From Times Square to Jacksonville: When Terrorism Is a Double-Standard
As we all know, the first of this month a crude bomb almost went off in Times Square. It was an attempted terrorist attack by a less than competent 30-year-old finance professional, an American citizen of Pakistani origin who'd recently lost his Connecticut home to foreclosure and gone radical. The man was caught 56 hours after the bomb was discovered. The hurricane of media attention lasted about two weeks. The political consequences of the attack continue, with the usual other radicals in Congress and their amen rabble on Fox seizing on the plot to declare America under attack and constitutional guarantees of due process an even bigger threat to America than terrorism.
Amazing how easily one-off dimwits with bombs can scare off the country that likes to think of itself as the strongest on the planet. That's what happens when the dimwits are Muslim and the targets are recognizably American. It's a different story when tables are reversed and Muslims are the target.
Few of you know that 10 days after the attempted terrorist attack in Times Square, an actual terrorist attack took place in Jacksonville when a firebomb exploded outside the city's biggest mosque, the Islamic Center of Northeast Florida. Some 60 worshippers were praying inside when the bomb went off and started a fire. No one was injured. The bomber is still at large.
The Jacksonville Times-Union did an admirable job of covering the story and editorializing against whatever anti-Islamic motives are polluting Northeast Florida. But aside from the Times-Union and a few broadcast media in the city, that terrorist attack drew almost no attention from the national media and barely more than passing mention in state newspapers. The Southern Poverty Law Center, which tracks every hate crime in the country, has yet to take note of the Jacksonville attack. The FBI is on the case, but even the $5,000 reward it put up looks half-hearted compared to the $12,000 the New York City Police Department put up in the search for the Times Square bomber. The FBI didn't put up the reward in Jacksonville until four days ago, and only when the mosque, a church and a national Islamic organization each put in $5,000 of their own.
Double standards are the collateral damage of that dumb war too many people continue to imagine as a "war on terror." You can't wage war on terror. Terror is a tactic. It's nobody's monopoly. On American soil, the terrorists-from the Oklahoma City bomber to the Fort Hood attacker to the Times Square bomber to, most likely, the Jacksonville bomber-are American. There's convenience in creating a false sense of security by identifying Islam as the evil and Americans as the good guys. But it's demonstrably not true.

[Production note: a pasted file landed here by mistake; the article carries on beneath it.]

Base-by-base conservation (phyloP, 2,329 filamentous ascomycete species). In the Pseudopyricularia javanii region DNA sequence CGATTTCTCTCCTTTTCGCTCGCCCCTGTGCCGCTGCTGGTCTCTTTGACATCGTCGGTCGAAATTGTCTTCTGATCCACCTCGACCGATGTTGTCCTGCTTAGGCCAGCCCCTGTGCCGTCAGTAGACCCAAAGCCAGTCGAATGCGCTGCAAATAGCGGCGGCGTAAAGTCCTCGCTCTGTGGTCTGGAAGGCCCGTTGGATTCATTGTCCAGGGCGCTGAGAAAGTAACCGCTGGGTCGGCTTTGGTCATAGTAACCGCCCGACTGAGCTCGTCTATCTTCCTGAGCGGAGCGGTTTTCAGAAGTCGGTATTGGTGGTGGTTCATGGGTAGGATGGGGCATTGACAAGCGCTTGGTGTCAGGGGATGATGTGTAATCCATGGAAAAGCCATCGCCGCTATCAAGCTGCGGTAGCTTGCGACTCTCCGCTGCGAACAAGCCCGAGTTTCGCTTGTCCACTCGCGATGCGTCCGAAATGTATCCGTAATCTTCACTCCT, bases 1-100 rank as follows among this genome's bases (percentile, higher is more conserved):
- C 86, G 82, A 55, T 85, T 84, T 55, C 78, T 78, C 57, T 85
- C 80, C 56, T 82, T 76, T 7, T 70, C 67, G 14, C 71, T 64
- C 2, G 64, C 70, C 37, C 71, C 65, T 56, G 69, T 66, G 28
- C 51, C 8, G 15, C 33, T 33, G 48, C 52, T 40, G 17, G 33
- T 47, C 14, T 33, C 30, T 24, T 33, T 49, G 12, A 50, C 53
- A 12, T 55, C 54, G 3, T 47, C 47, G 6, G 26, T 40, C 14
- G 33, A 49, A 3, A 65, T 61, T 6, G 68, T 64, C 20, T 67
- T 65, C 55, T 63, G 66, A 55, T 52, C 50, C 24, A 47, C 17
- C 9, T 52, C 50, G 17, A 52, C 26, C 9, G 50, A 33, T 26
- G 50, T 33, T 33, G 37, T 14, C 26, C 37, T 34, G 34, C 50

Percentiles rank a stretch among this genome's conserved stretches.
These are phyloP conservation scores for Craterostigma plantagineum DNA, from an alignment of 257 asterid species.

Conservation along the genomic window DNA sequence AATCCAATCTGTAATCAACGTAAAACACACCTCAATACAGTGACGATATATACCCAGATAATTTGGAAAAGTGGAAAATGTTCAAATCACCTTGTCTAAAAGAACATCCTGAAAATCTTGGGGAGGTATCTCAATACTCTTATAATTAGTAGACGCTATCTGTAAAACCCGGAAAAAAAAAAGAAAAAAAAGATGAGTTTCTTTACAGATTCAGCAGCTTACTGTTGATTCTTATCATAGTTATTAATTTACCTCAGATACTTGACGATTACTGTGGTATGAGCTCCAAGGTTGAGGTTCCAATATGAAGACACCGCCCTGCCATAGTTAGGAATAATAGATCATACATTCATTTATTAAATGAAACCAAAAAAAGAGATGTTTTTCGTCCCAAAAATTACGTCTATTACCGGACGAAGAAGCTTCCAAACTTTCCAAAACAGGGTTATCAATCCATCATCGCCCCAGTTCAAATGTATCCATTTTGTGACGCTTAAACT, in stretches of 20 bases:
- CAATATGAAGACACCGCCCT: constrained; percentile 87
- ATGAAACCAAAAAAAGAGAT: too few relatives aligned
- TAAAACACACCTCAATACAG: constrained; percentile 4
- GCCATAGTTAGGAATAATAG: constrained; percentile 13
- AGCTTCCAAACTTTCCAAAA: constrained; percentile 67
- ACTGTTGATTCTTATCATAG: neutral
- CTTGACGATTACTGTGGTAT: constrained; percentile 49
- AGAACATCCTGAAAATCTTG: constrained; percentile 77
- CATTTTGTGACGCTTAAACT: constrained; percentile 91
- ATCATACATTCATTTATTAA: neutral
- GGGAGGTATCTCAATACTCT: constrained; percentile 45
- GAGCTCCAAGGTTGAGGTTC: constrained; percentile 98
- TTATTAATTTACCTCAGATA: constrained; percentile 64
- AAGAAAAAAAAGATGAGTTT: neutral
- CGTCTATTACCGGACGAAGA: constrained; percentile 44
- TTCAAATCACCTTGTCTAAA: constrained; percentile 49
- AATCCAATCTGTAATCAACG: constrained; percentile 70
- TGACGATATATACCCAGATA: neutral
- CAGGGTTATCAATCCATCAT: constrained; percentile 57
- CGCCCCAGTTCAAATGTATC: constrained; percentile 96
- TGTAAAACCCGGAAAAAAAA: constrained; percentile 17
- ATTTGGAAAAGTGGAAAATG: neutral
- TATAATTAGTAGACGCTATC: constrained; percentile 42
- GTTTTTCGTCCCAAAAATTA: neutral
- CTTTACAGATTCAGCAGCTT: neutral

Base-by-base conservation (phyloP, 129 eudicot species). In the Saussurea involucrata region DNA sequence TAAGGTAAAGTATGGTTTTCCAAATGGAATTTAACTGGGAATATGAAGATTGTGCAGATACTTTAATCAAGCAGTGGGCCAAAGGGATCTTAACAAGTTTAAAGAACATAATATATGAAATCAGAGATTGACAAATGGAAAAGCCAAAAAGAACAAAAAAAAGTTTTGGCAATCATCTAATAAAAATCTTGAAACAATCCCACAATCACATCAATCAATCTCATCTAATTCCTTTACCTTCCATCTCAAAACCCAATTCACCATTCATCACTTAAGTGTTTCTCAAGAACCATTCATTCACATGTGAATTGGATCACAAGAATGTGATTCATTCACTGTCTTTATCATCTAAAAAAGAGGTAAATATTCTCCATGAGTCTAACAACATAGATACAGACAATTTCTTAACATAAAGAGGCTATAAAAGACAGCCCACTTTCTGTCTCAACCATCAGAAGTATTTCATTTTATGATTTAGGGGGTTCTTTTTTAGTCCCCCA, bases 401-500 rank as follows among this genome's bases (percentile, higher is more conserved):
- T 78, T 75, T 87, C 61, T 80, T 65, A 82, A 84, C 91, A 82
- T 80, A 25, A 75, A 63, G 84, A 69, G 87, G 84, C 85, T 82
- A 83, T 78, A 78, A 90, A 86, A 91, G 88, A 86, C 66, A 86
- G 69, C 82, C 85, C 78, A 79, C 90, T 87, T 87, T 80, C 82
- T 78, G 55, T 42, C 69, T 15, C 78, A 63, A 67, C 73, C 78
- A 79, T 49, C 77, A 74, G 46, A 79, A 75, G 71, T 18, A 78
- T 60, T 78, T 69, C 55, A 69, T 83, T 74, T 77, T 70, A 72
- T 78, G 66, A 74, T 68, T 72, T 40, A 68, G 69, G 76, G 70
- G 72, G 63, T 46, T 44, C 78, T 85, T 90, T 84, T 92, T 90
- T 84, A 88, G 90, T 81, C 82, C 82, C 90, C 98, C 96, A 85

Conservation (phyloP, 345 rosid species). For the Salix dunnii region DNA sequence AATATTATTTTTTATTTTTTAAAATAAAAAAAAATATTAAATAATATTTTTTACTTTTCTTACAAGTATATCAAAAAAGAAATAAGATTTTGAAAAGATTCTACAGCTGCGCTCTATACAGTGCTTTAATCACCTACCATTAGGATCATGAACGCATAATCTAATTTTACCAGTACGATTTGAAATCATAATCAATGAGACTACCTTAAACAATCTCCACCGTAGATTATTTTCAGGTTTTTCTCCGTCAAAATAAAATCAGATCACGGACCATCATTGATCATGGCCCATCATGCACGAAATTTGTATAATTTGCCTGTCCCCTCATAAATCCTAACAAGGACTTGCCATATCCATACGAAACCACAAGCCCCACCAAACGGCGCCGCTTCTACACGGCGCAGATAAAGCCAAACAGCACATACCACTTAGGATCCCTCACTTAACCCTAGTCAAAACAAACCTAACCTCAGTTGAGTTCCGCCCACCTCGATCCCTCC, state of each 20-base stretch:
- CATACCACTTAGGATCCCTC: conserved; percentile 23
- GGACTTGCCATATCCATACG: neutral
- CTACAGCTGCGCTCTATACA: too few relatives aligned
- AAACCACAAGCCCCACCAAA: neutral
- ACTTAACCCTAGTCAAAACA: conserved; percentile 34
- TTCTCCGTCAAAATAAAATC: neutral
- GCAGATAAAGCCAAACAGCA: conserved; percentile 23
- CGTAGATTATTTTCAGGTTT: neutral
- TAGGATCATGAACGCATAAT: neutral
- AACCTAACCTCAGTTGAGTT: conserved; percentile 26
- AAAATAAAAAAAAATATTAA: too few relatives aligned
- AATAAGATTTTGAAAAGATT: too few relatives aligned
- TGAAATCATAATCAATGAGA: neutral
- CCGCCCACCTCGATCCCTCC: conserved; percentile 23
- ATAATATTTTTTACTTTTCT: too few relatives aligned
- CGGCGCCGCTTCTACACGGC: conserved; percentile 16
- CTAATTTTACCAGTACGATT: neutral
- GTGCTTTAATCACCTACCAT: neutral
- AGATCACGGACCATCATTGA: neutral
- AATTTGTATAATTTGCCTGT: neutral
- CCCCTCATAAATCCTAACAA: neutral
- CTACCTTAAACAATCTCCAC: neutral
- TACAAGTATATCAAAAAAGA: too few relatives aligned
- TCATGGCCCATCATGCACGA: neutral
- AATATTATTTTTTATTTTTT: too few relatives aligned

The Jacksonville attack didn't happen in a vacuum. For several weeks in April and May a controversy was contrived out of the Jacksonville City Council's nomination of Parvez Ahmed to the city's Human Rights Commission. Ahmed is a Fulbright Scholar and a University of North Florida professor with decades of public service to his name, as well as a long history of condemning terrorism, starting with a September 14, 2001 letter in a Pennsylvania newspaper calling the 9/11 attacks "senseless" and any use of religious labels to describe terrorists "an affront." But Ahmed is a Muslim. Turn on the sirens.
"ACT! for America" is a hate group founded by Lebanese Islamophobe Brigitte Gabriel, who sees a terrorist beneath every turban. It's her way of selling books and making money. When her act gets cold, she scavenges a cause and cashes in on the publicity. She found one in Ahmed's nomination. Her Jacksonville chapter launched a McCarthy-era-like attack on Ahmed, concocting slanderous allegations about him having ties to terrorist groups by connecting more dregs than dots. Stupidity loves company. ACT's slanders found support on the Jacksonville city council, particularly City Councilman Don Redman, who shamed his city by demanding that Ahmed publicly "say a prayer to your God." It's only when the council began worrying that an image of intolerance might hurt business in Jacksonville that it approved the Ahmed nomination on a still-shameful 13-6 vote. One of those votes belonged to Glorious Johnson, who feared that Ahmed's nomination was dividing the city and causing others to refer to it, in her words, as "this hick town." Her vote was among the reasons why.
Less than two weeks later, Ahmed's mosque was firebombed. If the message wasn't directed exclusively at Ahmed, it certainly was at the region's 15,000 Muslims. This wasn't swastikas on a wall. It wasn't insults cowardly spat out of a speeding car. It was a firebomb. It was an act of terror against Muslims in Jacksonville. It's no different than if your local church or Times Square had been firebombed. But of course it's been different. When the target happens to be Muslim, whether it's Jacksonville or anywhere else in the world, the attack is beneath concern, because the last thing anyone wants to admit is that hate and terror have their American franchises in spades.
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